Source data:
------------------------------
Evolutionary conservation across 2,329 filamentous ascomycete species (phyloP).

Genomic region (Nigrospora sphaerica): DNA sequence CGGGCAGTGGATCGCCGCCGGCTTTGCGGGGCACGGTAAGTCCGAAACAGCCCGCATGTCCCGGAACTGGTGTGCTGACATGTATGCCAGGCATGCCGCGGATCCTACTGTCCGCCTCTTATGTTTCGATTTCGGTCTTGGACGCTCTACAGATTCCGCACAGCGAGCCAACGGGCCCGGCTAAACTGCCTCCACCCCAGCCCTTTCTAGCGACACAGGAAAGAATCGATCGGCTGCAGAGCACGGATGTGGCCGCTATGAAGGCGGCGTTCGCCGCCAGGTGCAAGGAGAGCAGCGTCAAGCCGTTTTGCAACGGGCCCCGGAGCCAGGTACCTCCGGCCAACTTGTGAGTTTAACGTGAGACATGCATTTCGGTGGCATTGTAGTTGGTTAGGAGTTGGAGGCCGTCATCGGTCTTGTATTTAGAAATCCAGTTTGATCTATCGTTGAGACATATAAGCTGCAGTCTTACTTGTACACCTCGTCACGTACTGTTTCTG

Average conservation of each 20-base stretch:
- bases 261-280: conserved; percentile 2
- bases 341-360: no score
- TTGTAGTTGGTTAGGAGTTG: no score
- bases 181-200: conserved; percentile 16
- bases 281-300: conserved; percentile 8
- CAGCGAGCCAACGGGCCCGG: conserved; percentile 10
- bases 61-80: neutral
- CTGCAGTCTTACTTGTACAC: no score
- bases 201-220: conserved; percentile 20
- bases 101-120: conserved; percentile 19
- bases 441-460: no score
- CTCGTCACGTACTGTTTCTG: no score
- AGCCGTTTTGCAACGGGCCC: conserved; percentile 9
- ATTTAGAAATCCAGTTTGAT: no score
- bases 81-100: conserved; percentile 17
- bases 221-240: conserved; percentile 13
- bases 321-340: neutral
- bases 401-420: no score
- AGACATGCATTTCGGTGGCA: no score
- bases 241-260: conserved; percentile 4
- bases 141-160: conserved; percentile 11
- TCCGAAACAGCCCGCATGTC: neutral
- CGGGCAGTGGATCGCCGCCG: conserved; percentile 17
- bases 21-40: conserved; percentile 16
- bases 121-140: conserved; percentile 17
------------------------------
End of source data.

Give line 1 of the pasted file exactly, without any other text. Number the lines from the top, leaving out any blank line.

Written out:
Evolutionary conservation across 2,329 filamentous ascomycete species (phyloP).